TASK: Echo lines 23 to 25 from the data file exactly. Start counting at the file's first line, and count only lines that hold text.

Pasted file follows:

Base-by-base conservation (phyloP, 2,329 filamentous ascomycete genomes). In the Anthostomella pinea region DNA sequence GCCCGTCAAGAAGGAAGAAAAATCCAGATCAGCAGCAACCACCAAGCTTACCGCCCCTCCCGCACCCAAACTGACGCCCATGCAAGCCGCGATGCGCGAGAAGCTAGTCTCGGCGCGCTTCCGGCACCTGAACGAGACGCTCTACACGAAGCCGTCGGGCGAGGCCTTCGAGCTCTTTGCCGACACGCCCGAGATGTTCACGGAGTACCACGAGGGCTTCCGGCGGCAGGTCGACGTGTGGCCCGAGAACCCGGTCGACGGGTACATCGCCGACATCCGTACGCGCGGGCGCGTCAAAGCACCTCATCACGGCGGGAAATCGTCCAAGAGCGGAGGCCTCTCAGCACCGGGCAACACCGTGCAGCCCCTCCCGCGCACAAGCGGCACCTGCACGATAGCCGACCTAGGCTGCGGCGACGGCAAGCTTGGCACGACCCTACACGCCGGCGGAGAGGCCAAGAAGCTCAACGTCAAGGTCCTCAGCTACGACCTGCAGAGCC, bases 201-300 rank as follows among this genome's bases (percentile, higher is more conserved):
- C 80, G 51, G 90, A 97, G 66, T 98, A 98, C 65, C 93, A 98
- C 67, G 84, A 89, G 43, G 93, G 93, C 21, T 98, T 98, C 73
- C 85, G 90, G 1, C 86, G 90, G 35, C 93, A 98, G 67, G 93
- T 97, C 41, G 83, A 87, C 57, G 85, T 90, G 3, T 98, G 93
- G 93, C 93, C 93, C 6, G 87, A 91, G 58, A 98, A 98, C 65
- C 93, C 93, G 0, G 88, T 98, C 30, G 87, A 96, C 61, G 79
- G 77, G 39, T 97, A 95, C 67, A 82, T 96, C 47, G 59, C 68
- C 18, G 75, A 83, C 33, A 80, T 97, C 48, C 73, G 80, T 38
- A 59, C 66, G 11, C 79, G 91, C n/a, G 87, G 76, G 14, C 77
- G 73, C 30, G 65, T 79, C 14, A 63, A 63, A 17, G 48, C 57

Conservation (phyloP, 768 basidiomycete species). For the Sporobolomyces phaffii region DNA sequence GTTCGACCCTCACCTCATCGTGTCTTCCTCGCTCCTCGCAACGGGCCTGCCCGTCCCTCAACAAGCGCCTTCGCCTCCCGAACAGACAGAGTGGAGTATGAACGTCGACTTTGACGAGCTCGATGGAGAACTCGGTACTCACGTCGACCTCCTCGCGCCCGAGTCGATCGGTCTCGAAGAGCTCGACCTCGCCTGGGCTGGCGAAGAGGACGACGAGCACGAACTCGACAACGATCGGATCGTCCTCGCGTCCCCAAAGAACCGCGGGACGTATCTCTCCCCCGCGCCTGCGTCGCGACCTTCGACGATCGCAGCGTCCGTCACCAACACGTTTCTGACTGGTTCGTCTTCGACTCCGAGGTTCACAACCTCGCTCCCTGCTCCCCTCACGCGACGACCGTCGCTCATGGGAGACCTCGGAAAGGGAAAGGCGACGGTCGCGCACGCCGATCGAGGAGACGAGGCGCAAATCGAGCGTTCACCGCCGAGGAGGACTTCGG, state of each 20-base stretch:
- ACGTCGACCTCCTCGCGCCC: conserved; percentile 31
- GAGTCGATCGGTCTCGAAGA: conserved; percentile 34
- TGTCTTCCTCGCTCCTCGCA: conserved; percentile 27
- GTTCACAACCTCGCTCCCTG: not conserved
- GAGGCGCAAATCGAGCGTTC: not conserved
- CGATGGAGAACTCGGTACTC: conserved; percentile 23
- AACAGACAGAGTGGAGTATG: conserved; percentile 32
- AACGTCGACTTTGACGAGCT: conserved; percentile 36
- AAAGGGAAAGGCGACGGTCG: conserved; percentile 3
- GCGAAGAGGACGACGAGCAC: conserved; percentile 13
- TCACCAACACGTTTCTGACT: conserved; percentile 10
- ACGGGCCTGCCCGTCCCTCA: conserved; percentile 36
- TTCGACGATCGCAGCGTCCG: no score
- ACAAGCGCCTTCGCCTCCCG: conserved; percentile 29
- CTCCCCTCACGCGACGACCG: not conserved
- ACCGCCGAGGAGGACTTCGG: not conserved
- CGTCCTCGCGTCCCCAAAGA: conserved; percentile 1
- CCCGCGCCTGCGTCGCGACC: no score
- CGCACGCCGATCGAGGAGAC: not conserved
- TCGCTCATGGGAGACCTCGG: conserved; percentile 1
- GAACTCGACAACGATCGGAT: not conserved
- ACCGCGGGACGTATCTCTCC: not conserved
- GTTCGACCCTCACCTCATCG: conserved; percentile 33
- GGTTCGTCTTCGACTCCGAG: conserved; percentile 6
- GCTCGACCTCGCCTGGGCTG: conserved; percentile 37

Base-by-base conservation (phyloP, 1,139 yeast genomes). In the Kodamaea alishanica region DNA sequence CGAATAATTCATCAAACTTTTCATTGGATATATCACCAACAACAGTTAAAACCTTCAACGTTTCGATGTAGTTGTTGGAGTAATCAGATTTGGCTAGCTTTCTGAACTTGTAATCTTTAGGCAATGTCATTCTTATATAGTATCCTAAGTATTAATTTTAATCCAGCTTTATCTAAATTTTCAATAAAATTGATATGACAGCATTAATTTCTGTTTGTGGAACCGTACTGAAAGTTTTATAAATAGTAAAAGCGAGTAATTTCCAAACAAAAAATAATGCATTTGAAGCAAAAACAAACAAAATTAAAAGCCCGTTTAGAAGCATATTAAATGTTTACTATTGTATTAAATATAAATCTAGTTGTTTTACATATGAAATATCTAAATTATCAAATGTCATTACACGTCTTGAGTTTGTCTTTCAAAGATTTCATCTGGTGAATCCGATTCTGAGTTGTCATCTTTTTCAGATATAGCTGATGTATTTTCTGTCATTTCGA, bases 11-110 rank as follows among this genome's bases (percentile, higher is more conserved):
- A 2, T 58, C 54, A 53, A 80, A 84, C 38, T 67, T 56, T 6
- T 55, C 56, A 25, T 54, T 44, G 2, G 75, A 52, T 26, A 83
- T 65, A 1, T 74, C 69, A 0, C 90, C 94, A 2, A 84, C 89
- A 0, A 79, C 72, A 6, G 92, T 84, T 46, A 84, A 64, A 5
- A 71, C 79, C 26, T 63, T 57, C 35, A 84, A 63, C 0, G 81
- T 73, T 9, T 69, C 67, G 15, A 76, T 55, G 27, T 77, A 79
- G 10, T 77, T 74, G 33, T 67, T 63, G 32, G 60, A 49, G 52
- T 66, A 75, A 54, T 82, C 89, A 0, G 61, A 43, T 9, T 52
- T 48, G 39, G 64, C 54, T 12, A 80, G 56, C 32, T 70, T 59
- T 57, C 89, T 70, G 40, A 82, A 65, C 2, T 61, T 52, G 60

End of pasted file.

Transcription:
- TCACCAACACGTTTCTGACT: conserved; percentile 10
- ACGGGCCTGCCCGTCCCTCA: conserved; percentile 36
- TTCGACGATCGCAGCGTCCG: no score